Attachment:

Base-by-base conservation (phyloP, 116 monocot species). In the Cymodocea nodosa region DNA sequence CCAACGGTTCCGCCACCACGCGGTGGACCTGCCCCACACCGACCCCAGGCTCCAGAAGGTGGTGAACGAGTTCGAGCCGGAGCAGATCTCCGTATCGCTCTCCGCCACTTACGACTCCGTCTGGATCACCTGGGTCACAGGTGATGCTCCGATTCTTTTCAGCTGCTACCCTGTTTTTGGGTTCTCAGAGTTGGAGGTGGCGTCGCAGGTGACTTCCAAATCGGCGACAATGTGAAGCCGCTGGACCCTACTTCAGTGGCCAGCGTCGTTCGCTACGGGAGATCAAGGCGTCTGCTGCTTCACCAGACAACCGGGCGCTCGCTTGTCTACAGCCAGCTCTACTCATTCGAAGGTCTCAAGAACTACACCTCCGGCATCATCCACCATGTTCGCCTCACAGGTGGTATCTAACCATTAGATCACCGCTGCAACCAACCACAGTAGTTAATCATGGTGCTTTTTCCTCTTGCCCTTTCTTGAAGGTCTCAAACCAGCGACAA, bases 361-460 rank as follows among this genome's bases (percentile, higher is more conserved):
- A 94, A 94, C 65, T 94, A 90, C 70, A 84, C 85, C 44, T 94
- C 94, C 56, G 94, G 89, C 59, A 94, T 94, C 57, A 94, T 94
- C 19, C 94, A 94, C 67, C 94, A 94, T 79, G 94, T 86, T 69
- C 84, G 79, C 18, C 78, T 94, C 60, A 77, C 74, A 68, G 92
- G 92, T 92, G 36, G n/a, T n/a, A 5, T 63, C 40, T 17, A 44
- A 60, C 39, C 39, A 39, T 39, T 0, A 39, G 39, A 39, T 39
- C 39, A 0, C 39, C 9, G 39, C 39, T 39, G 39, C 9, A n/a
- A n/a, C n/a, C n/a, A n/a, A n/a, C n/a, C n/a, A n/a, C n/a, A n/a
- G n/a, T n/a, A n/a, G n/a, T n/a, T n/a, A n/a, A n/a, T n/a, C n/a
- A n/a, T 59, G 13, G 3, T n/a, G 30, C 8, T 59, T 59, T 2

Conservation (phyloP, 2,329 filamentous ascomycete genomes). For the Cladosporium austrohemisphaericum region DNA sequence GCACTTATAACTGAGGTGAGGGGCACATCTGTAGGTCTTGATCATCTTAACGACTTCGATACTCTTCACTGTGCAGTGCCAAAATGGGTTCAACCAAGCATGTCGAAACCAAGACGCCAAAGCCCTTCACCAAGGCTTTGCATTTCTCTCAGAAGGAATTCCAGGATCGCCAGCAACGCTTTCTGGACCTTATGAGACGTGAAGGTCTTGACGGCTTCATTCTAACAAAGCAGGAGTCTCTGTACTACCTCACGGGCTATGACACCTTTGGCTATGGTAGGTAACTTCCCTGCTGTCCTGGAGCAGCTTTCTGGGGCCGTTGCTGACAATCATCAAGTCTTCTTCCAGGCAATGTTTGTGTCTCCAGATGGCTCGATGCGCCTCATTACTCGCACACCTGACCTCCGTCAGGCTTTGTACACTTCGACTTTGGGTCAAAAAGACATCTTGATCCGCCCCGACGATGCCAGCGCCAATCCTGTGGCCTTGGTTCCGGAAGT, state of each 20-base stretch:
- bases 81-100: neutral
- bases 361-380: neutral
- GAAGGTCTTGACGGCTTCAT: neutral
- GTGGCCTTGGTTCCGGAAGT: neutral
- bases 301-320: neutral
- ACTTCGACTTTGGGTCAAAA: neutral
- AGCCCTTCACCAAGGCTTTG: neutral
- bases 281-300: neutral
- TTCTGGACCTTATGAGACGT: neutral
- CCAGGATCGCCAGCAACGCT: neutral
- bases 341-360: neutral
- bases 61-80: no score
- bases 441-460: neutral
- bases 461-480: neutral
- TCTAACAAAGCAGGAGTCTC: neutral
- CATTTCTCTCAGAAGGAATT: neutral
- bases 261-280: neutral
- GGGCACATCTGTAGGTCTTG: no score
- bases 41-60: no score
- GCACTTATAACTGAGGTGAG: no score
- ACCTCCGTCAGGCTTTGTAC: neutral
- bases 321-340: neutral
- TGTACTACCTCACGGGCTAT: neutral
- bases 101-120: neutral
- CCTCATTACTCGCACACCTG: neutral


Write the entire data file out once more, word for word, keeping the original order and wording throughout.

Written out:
Base-by-base conservation (phyloP, 116 monocot species). In the Cymodocea nodosa region DNA sequence CCAACGGTTCCGCCACCACGCGGTGGACCTGCCCCACACCGACCCCAGGCTCCAGAAGGTGGTGAACGAGTTCGAGCCGGAGCAGATCTCCGTATCGCTCTCCGCCACTTACGACTCCGTCTGGATCACCTGGGTCACAGGTGATGCTCCGATTCTTTTCAGCTGCTACCCTGTTTTTGGGTTCTCAGAGTTGGAGGTGGCGTCGCAGGTGACTTCCAAATCGGCGACAATGTGAAGCCGCTGGACCCTACTTCAGTGGCCAGCGTCGTTCGCTACGGGAGATCAAGGCGTCTGCTGCTTCACCAGACAACCGGGCGCTCGCTTGTCTACAGCCAGCTCTACTCATTCGAAGGTCTCAAGAACTACACCTCCGGCATCATCCACCATGTTCGCCTCACAGGTGGTATCTAACCATTAGATCACCGCTGCAACCAACCACAGTAGTTAATCATGGTGCTTTTTCCTCTTGCCCTTTCTTGAAGGTCTCAAACCAGCGACAA, bases 361-460 rank as follows among this genome's bases (percentile, higher is more conserved):
- A 94, A 94, C 65, T 94, A 90, C 70, A 84, C 85, C 44, T 94
- C 94, C 56, G 94, G 89, C 59, A 94, T 94, C 57, A 94, T 94
- C 19, C 94, A 94, C 67, C 94, A 94, T 79, G 94, T 86, T 69
- C 84, G 79, C 18, C 78, T 94, C 60, A 77, C 74, A 68, G 92
- G 92, T 92, G 36, G n/a, T n/a, A 5, T 63, C 40, T 17, A 44
- A 60, C 39, C 39, A 39, T 39, T 0, A 39, G 39, A 39, T 39
- C 39, A 0, C 39, C 9, G 39, C 39, T 39, G 39, C 9, A n/a
- A n/a, C n/a, C n/a, A n/a, A n/a, C n/a, C n/a, A n/a, C n/a, A n/a
- G n/a, T n/a, A n/a, G n/a, T n/a, T n/a, A n/a, A n/a, T n/a, C n/a
- A n/a, T 59, G 13, G 3, T n/a, G 30, C 8, T 59, T 59, T 2

Conservation (phyloP, 2,329 filamentous ascomycete genomes). For the Cladosporium austrohemisphaericum region DNA sequence GCACTTATAACTGAGGTGAGGGGCACATCTGTAGGTCTTGATCATCTTAACGACTTCGATACTCTTCACTGTGCAGTGCCAAAATGGGTTCAACCAAGCATGTCGAAACCAAGACGCCAAAGCCCTTCACCAAGGCTTTGCATTTCTCTCAGAAGGAATTCCAGGATCGCCAGCAACGCTTTCTGGACCTTATGAGACGTGAAGGTCTTGACGGCTTCATTCTAACAAAGCAGGAGTCTCTGTACTACCTCACGGGCTATGACACCTTTGGCTATGGTAGGTAACTTCCCTGCTGTCCTGGAGCAGCTTTCTGGGGCCGTTGCTGACAATCATCAAGTCTTCTTCCAGGCAATGTTTGTGTCTCCAGATGGCTCGATGCGCCTCATTACTCGCACACCTGACCTCCGTCAGGCTTTGTACACTTCGACTTTGGGTCAAAAAGACATCTTGATCCGCCCCGACGATGCCAGCGCCAATCCTGTGGCCTTGGTTCCGGAAGT, state of each 20-base stretch:
- bases 81-100: neutral
- bases 361-380: neutral
- GAAGGTCTTGACGGCTTCAT: neutral
- GTGGCCTTGGTTCCGGAAGT: neutral
- bases 301-320: neutral
- ACTTCGACTTTGGGTCAAAA: neutral
- AGCCCTTCACCAAGGCTTTG: neutral
- bases 281-300: neutral
- TTCTGGACCTTATGAGACGT: neutral
- CCAGGATCGCCAGCAACGCT: neutral
- bases 341-360: neutral
- bases 61-80: no score
- bases 441-460: neutral
- bases 461-480: neutral
- TCTAACAAAGCAGGAGTCTC: neutral
- CATTTCTCTCAGAAGGAATT: neutral
- bases 261-280: neutral
- GGGCACATCTGTAGGTCTTG: no score
- bases 41-60: no score
- GCACTTATAACTGAGGTGAG: no score
- ACCTCCGTCAGGCTTTGTAC: neutral
- bases 321-340: neutral
- TGTACTACCTCACGGGCTAT: neutral
- bases 101-120: neutral
- CCTCATTACTCGCACACCTG: neutral